Creating Mobile Apps with Sencha Touch 2 – Part 2

Continued from Creating Mobile Apps with Sencha Touch 2 – Part 1

Since the editing and creating note screen going to be same, so we can share the same screen.

app/view/NoteEditor.js
[cc lang=”javascript” escaped=”true”]
Ext.define(“SenchaNote.view.NoteEditor”,{
extend: “Ext.form.Panel”,
xtype: “noteeditor”,
requires: [“Ext.form.FieldSet”, “Ext.field.Select”],
initialize: function(){
var toolbar = {
xtype: “toolbar”,
docked: “top”,
title: “Add Note”,
items: [
{
xtype: “button”,
ui: “back”,
text: “Back”,
handler: this.onBackTap,
scope: this
},
{ xtype: “spacer” },
{
xtype: “button”,
ui: “confirm”,
text: “Save”,
handler: this.onSaveTap,
scope: this
}
]
};

this.add([
toolbar,
{
xtype: “fieldset”,
defaults: { //this set default value to every items added
xtype: “textfield”
},
items: [
{ name: “content”, label: “Content” },
//{ name: “price”, label: “Price”, xtype: “numberfield” },
{ name: “categoryid”, label: “Category”, xtype: “selectfield”, store: “Category”, displayField: “name”, valueField: “id” }
]
}
]);
},

config: {
listeners: {
show: function() { this.onShow(); }
}
},
onShow: function(){
if (this.getRecord().phantom)
this.items.get(0).setTitle(“Add Note”);
else
this.items.get(0).setTitle(“Edit Note”);
},
onSaveTap: function() {
//fire event to controller
},
onBackTap: function() {
//fire event to controller
}
});[/cc]

Here we need to use the Ext.form.Panel, and import the Ext.form.FieldSet and Ext.form.Select. Then the usual stuff, create a toolbar, docked it on the top, give it a title “Add Note”, and add a back button and a save button on it, and assign handler to both buttons.

After creating the object of toolbar, add it to the screen using this.add  just like the search bar (do it in initialize because we need to add the handler to the buttons.

In the this.add, we add another item on the fly (I mean without creating using the var ), use the built in xtype fieldset, note that there is a new thing, defaults, it simply means what ever item we configure later on will using the setting in defaults, unless specified otherwise.

So here I set default type to xtype:textfield, so that all item will default to a textbox. In the items, I need the content textbox. Note the { name: “price”, label :”Price”, xtype: “numberfield” }  I commented is to show that we can override the defaults by specifying the xtype, and the numberfield here will allow the mobile browser display numeric keyboard, which made data entry easier.

Remember on the Note model, there is field id, content, categoryid and category. The id is use for backend, so there is no need of textbox here,  the categoryid and category will be display as selection box, where displaying category as a text, but will save the categoryid to the server.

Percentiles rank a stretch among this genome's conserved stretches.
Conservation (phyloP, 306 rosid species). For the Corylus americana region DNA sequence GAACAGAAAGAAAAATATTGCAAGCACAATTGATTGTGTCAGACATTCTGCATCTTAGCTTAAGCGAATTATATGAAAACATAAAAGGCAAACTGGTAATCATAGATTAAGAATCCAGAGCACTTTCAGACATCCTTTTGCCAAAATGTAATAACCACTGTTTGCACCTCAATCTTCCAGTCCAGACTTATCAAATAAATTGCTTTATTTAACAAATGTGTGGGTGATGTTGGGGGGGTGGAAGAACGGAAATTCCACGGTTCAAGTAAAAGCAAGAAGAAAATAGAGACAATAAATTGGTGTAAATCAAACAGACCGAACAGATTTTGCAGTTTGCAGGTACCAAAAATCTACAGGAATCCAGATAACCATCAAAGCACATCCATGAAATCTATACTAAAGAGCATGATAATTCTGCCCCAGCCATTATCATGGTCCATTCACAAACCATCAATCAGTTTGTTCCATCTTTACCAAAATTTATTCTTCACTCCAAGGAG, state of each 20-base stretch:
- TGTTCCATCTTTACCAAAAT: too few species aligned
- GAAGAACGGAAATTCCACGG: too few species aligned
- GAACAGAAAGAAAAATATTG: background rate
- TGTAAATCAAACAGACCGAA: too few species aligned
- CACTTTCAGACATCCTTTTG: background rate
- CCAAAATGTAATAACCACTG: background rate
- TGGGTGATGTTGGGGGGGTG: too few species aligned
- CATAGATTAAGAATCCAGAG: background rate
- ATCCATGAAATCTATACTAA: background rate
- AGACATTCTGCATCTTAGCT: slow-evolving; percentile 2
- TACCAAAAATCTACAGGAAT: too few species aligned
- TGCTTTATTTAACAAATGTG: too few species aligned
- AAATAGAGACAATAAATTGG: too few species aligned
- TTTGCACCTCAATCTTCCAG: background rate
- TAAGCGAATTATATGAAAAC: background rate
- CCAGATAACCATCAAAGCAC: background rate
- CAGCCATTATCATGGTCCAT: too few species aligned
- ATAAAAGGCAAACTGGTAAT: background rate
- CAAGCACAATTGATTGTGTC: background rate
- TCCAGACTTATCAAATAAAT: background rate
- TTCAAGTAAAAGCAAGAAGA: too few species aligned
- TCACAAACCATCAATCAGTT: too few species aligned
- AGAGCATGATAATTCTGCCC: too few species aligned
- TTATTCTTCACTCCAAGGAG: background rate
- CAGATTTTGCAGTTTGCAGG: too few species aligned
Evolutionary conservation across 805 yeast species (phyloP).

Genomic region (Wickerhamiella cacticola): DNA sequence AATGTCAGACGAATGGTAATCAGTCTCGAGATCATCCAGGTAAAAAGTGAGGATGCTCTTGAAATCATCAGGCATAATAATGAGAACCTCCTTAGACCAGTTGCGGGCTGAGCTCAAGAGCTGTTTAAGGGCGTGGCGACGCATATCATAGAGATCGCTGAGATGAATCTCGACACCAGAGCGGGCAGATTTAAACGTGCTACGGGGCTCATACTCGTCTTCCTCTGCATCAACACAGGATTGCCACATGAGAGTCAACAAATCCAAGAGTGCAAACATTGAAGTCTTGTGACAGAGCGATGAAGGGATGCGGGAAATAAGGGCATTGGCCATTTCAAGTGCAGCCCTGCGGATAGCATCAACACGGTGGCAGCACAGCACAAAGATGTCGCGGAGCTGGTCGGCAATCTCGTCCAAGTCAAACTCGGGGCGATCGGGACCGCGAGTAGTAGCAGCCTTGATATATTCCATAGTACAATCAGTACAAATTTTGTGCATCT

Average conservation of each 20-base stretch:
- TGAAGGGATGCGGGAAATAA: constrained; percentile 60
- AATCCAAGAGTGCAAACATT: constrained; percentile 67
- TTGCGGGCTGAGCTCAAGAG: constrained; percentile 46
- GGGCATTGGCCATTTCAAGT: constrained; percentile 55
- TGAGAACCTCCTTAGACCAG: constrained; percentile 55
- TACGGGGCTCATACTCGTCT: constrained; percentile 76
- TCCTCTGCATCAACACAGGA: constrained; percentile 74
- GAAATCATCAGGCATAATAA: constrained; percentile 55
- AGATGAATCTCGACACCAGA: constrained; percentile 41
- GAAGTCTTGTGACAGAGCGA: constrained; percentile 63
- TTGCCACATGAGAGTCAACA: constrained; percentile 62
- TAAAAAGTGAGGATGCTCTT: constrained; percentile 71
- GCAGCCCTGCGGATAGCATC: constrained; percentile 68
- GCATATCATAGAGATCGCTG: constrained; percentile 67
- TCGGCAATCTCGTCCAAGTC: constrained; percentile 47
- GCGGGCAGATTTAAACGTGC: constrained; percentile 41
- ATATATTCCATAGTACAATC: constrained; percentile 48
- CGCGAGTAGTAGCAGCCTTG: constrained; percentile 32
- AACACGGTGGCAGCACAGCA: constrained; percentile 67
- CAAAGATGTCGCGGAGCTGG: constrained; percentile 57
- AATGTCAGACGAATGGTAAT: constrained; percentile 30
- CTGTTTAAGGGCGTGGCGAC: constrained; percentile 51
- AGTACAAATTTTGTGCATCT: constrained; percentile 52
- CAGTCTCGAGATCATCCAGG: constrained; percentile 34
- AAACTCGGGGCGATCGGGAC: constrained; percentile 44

In order to create the dynamic populated selection, and since we’re saving the id instead of text, so on the items, we add the { name: “categoryid” } instead of category. Then we override the type to a selectfield (I no need to use defaults here since only got few items, but just to demonstrate), and bind the store named Category (will create later) to the select field. Finally use the displayField and valueField to bind to the column categoryid and category. Just like the <Option> in HTML.

Another new thing in configs, the listeners, which is use to listen to event triggered (check the documentation events section). Here I just simply call a function when the form is show on screen, why I’m doing this is because I’m sharing the screen for edit and add note. So naturally I want the title to display “Edit Note” and “Add Note” when adding new one.

The this.getRecord().phantom in the onShow function means that the record (there will be only single record loaded when we reach this screen, will see how in controller later on), and the this.getRecord().phantom  is use to check if there is existing record loaded or new record. So we’ll access the toolbar of this screen and use the setTitle function to change the title in toolbar.

The this.items.get(0) is simply get the first items in the screen, which depends on the sequence it added via the this.add function in the initialize function. Since our first added is toolbar, so we can use get(0) to get the toolbar.

Now, the brain! We’ve got the view ready, most of the model, and some dummy data, now what we need is controller to tell how the view works.

app/controller/Note.js
[cc lang=”javascript” escaped=”true”]
Ext.define(“SenchaNote.controller.Note”,{
extend: “Ext.app.Controller”,
config: {
refs: { //magic thing
mainPanel : “mainpanel”,
noteListContainer: “notelistcontainer”,
noteEditor: “noteeditor”,
noteList: “notelist”,
searchBar: “searchbar”,
searchField: “searchbar > toolbar > searchfield”
},
control: {
noteListContainer: {
addNoteCommand: “onAddNote”
},
noteList: {
editNoteCommand: “onEditNote”
},
noteEditor: {
backCommand: “onBackButton”,
saveCommand: “onSaveButton”
},
searchBar: {
searchNoteCommand: “onSearchNote”
}
}
},
onAddNote: function() {
var newNote = Ext.create(“SenchaNote.model.Note”);
this.getNoteEditor().setRecord(newNote);
Ext.Viewport.animateActiveItem(this.getNoteEditor(), { type: “slide”, direction: “left” });
},
onEditNote: function(record){
this.getNoteEditor().setRecord(record);
Ext.Viewport.animateActiveItem(this.getNoteEditor(), { type: “slide”, direction: “left” });